US inflation has surpassed expectations for a second month running, reigniting investor nervousness that the robust economy is stoking price pressures that could force the Federal Reserve to raise interest rates more aggressively.
The annual rate of headline inflation of 2.1 per cent for January was stronger than the consensus forecast of 1.9 per cent and in line with the rise seen in December.
The core gauge of consumer prices, which excludes energy and food, stayed steady at 1.8 per cent, defying forecasts to slip to 1.7 per cent. Both readings were higher than expected for a second month in a row.
In reaction, the US stock market fell on opening in New York, with the S&P 500, Dow Jones Industrial Average and the Nasdaq all declining 0.5 per cent in the first flash of trading.
The Iseq was 0.44 per cent weaker.
The yield on 10-year government debt rose 4 basis points after the inflation numbers were released to near a four-year high of 2.87 per cent. The dollar index jumped as much as 0.5 per cent after the numbers.
Month-on-month, a surge in gasoline prices helped drive headline prices higher by 0.5 per cent, a bigger jump than foreseen by any of the 74 economists polled by Bloomberg.
Indeed, airfares were the only weak component, according to Michael Pearce, senior US economist at Capital Economics. “Overall we think the increase in core CPI inflation in January is a sign of things to come over the rest of the year,” Mr Pearce said.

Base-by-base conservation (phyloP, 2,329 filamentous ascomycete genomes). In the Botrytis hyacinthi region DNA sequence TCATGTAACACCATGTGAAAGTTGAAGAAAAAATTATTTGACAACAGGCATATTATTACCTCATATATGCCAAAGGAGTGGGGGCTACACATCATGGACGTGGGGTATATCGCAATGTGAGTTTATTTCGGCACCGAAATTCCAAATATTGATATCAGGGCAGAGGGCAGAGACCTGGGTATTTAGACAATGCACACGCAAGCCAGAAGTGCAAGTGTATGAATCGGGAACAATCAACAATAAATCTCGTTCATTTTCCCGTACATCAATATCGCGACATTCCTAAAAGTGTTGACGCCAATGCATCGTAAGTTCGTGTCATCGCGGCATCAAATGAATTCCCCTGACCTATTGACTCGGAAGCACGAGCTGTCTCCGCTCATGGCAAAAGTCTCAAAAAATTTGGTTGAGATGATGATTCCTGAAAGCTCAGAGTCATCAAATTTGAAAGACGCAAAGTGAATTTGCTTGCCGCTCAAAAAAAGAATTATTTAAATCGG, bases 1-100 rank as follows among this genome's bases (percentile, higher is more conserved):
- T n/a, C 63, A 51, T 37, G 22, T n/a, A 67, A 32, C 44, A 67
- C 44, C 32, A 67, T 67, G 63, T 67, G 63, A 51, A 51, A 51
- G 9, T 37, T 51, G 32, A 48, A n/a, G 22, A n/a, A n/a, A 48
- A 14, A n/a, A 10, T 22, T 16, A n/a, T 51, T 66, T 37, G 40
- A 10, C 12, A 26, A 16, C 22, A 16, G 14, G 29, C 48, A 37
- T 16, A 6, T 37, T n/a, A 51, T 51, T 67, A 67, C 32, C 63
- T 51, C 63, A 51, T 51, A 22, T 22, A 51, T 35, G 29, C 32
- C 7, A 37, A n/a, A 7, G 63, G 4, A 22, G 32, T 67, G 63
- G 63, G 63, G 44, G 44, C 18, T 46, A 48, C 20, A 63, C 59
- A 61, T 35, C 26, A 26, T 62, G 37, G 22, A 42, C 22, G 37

The US economic recovery has accelerated over the past year, lifted by a healthy global expansion and still-low interest rates around the world, and coupled with a recent tax cut package, expectations are mounting further.
Retail sales disappointed in January, muddying the picture of a healthy US economy somewhat, yet concerns that robust growth could quicken inflation have pushed US government bond yields higher and ultimately contributed to a week of mayhem on global stock markets last week.
Although markets have since then calmed down somewhat since then, the inflation figures for January had been anxiously awaited after signs of wage growth in the most recent US employment report rattled financial markets this month.
Investors are now widely expecting the US central bank to raise interest rates at least three times this year – with the next quarter-point potentially coming in March – and there is now nearly a 20 per cent chance of at least four increases in 2018, according to Bloomberg calculations from the prices of Fed Funds futures.
In early January, the Fed Funds market implied that investors thought there was roughly a 10 per cent chance of four interest rate increases this year.
“The Fed is now very likely to follow through on its plan to raise rates again in March,” said Luke Bartholomew, an investment strategist at Aberdeen Standard Investments. “If the sell-off gathers real momentum then they will need to think about their plans again but we’re a long way from there.”
European stock benchmarks also turned abound to lose some of gains made in the run-up to the data .The Europe-wide Stoxx 600 had been up 0.8 per cent earlier on Wednesday, but the US data crimped that gain to 0.2 per cent.
“With a steady repricing of global bond markets having contributed to a sharp plunge in global stock markets, there could be a whiff of a new era in the air,” noted Gene Frieda, a strategist at asset manager Pimco.
– Copyright The Financial Times Limited 2018Tags: Business, Federal Reserve, Markets, Us Government